I Love/Hate My Hairdresser

How much simpler could my instructions have been? Before I fully relaxed in Wanda's black Naugahyde chair, I showed her a photo torn from More magazine and said, "This length." For emphasis, I placed my right hand, palm down, mid-neck, and wagged it horizontally.

But when the snip, snip snip of her stainless steel scissors quieted, my hair fell mid-ear, not mid-neck. I looked down on C-shaped pieces of hair, sprawled irretrievably on the floor of Wanda's bustling little corner salon ... a salon with windows facing the street ... glass that surely would not withstand the force of my car ramming into them.

I've had memorable cuts with Wanda over the past 20 years, but often our 45 minutes together end like this. For weeks, I'm angry and tormented. Then I return.

I wish I knew how to quit her.

Do hairdressers even listen when we tell them what we want? Why not just walk in the salon, write a check for $40, $60, $120 then take a nap or eat a corndog while they do whatever scratches their itch? Why not mail them a check every eight weeks and cut our own hair with those shears we use to cut raw chicken?

In August, U.S. Surgeon General Dr. Regina M. Benjamin announced that hairstyles can undermine women's physical health; some of us don't want to restyle after exercising and hence, skip the workout. Some men -- including Peter Sagal, the otherwise keenly insightful host of NPR's Wait Wait... Don't Tell Me!, and and Jeff Stier, a senior fellow at the National Center for Public Policy Research were baffled by this leap from hair to health. (Proving that at least one topic unites liberals and conservatives.) Well, I got news for you two guys, who I suspect take your cues about hair and exercise from NFL players. It's more complex than Benjamin suggested.

Can a hairstyle really impact a woman's physical health? I'll tell you this. When I looked in Wanda's mirror after this past haircut, I nearly had a heart attack. Meekly, I said, "It's kind of short." Brazenly, Wanda defended herself. Stupidly, I tipped her. To ensure I won the Stupidest Client Award, I bought some of her overpriced shampoo and rubbed off the price so my husband wouldn't suffer a heart attack as well.

Here is the analogy in my world of freelance writing.

Client: I hired you to write a 1,000-word article on hamstring injuries and you've handed in a poem on hemorrhoids!

Me (brazenly): And both conditions start with the letter h.

Client (meekly): Here's your payment, with a bonus. Can I buy your pencil for $8?

Sagal and Stier, turn to any woman you know and ask her if she agrees with this simple statement: When my hair looks good, my entire life seems better.

The morning after my most recent haircut, I was ornery over breakfast with my husband because my hair hadn't grown back.

"What's wrong?" he asked, so innocent, so clueless.

"I hate my hair."

"It's cute," he insisted and my despair evaporated. Until five minutes later when we met in the bedroom. His eyes circled my head like an airplane over JFK. "It is kind of short."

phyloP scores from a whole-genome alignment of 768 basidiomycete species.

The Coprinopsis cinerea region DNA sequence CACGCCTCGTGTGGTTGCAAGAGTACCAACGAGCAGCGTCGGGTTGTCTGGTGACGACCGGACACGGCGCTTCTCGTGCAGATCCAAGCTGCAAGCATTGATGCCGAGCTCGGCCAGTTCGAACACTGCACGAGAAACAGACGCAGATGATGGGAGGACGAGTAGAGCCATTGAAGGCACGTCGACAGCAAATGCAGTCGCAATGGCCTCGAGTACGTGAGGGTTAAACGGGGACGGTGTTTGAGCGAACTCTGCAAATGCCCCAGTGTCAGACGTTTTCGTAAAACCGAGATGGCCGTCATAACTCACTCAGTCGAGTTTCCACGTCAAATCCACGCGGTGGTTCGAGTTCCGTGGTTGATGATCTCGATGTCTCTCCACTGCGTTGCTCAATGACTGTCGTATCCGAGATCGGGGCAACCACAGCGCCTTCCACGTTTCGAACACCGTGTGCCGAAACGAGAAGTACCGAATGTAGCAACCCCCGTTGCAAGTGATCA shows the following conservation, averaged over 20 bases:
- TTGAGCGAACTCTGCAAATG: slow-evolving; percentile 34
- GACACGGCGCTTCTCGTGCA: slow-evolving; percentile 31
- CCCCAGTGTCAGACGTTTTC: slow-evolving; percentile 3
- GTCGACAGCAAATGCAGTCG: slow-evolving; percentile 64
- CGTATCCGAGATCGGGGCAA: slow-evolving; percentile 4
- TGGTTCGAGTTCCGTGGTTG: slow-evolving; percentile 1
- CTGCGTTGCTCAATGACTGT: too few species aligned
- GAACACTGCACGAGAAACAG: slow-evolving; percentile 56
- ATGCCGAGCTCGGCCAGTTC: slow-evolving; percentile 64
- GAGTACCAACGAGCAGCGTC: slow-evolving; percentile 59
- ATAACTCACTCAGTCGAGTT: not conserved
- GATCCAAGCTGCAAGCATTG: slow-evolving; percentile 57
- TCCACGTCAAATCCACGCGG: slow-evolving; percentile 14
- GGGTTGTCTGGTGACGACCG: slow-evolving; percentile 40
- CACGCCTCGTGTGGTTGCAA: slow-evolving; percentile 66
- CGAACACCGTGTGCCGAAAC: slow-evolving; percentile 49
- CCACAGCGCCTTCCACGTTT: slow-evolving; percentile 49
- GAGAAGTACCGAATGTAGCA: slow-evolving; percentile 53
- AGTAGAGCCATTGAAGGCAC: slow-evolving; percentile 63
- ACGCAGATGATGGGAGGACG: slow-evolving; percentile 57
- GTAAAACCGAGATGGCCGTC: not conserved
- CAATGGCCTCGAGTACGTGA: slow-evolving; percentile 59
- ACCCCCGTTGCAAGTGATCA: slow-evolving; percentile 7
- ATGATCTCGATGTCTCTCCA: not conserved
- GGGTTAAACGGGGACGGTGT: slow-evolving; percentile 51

"I'm just teasing," he said. But was he? His mouth said yes, yes, yes. His face said no, no, no. Why should I care? Didn't I learn anything from Gloria Steinem other than women with thick, straight, blonde hair got one of the biggest genetic breaks in human history?

After my husband left for work, I walked by mirrors and tried various attitudes, gauging how my vision interfaced with my self-belief system. The first time, I saw someone who resembled a 51-year-old boy. I recoiled and gave myself a pep talk. "You have a spunky haircut and look adorable!" Then I pretended someone just told me a joke, laughed, and stepped again before the mirror. A little better.

I called my husband at his office to apologize for my breakfast behavior. "I'm in a bad mood about my hair," I said. "And I have a headache," I added for good measure.

"How do you feel now?" he asked sweetly.

"I feel ugly."

"You're beautiful on the inside."

"That's just another way of saying I'm ugly on the outside!"

Now I count the days until my haircut will grow out. "In three weeks, my hair won't be hideous ... By fall, my hair will look OK." While polar icecaps melt, and people wonder if this is the end of the world as we know it, these will be my deepest thoughts.

And yet, I know I'll find myself sitting again in Wanda's black Naugahyde chair, the Brokeback Mountain of hairstyling. "I've been listening to this for years!" my husband says, exasperated. "Every time you come back from a haircut, you complain that you hate your hair. That Wanda never listens. Then you go back!"

He's right. Wanda once gave me a mullet. I was miserable for months, even saw other hairdressers on the sly, and then, like a yo-yo, returned to her.

I know perfectly well I'm not alone here. So Surgeon General Benjamin, do you have any suggestions for my emotional well-being? Consider it a public service to women and their husbands.